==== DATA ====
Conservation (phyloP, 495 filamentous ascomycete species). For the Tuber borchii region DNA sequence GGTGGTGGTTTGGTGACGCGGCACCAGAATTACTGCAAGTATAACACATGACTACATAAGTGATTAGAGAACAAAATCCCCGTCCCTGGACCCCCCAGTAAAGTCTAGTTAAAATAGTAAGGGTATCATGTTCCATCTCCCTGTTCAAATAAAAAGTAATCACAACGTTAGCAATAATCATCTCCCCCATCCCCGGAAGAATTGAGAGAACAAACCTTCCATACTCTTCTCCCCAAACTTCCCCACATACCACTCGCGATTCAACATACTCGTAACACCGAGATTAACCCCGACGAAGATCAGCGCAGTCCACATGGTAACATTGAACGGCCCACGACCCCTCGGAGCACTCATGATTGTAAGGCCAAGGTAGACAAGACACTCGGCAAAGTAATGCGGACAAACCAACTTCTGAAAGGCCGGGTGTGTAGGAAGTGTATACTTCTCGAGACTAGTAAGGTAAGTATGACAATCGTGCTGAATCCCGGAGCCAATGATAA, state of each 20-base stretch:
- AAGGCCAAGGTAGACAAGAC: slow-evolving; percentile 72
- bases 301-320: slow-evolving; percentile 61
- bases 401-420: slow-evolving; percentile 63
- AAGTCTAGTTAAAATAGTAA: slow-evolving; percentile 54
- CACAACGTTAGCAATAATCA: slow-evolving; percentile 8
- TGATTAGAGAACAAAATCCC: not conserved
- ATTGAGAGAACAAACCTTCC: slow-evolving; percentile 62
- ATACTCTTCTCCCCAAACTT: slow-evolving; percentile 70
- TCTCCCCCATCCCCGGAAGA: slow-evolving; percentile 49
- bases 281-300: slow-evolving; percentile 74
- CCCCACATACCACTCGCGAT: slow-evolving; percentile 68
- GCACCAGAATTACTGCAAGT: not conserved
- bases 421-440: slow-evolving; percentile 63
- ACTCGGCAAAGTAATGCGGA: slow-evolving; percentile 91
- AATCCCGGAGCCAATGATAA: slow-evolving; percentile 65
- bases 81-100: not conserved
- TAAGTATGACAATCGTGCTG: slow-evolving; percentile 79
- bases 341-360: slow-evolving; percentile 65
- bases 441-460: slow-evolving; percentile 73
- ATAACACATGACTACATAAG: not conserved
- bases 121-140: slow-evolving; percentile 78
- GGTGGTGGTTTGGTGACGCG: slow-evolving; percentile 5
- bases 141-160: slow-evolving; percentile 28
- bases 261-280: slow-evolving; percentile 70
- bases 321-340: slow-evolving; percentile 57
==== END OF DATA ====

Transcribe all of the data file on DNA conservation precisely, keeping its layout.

Conservation (phyloP, 495 filamentous ascomycete species). For the Tuber borchii region DNA sequence GGTGGTGGTTTGGTGACGCGGCACCAGAATTACTGCAAGTATAACACATGACTACATAAGTGATTAGAGAACAAAATCCCCGTCCCTGGACCCCCCAGTAAAGTCTAGTTAAAATAGTAAGGGTATCATGTTCCATCTCCCTGTTCAAATAAAAAGTAATCACAACGTTAGCAATAATCATCTCCCCCATCCCCGGAAGAATTGAGAGAACAAACCTTCCATACTCTTCTCCCCAAACTTCCCCACATACCACTCGCGATTCAACATACTCGTAACACCGAGATTAACCCCGACGAAGATCAGCGCAGTCCACATGGTAACATTGAACGGCCCACGACCCCTCGGAGCACTCATGATTGTAAGGCCAAGGTAGACAAGACACTCGGCAAAGTAATGCGGACAAACCAACTTCTGAAAGGCCGGGTGTGTAGGAAGTGTATACTTCTCGAGACTAGTAAGGTAAGTATGACAATCGTGCTGAATCCCGGAGCCAATGATAA, state of each 20-base stretch:
- AAGGCCAAGGTAGACAAGAC: slow-evolving; percentile 72
- bases 301-320: slow-evolving; percentile 61
- bases 401-420: slow-evolving; percentile 63
- AAGTCTAGTTAAAATAGTAA: slow-evolving; percentile 54
- CACAACGTTAGCAATAATCA: slow-evolving; percentile 8
- TGATTAGAGAACAAAATCCC: not conserved
- ATTGAGAGAACAAACCTTCC: slow-evolving; percentile 62
- ATACTCTTCTCCCCAAACTT: slow-evolving; percentile 70
- TCTCCCCCATCCCCGGAAGA: slow-evolving; percentile 49
- bases 281-300: slow-evolving; percentile 74
- CCCCACATACCACTCGCGAT: slow-evolving; percentile 68
- GCACCAGAATTACTGCAAGT: not conserved
- bases 421-440: slow-evolving; percentile 63
- ACTCGGCAAAGTAATGCGGA: slow-evolving; percentile 91
- AATCCCGGAGCCAATGATAA: slow-evolving; percentile 65
- bases 81-100: not conserved
- TAAGTATGACAATCGTGCTG: slow-evolving; percentile 79
- bases 341-360: slow-evolving; percentile 65
- bases 441-460: slow-evolving; percentile 73
- ATAACACATGACTACATAAG: not conserved
- bases 121-140: slow-evolving; percentile 78
- GGTGGTGGTTTGGTGACGCG: slow-evolving; percentile 5
- bases 141-160: slow-evolving; percentile 28
- bases 261-280: slow-evolving; percentile 70
- bases 321-340: slow-evolving; percentile 57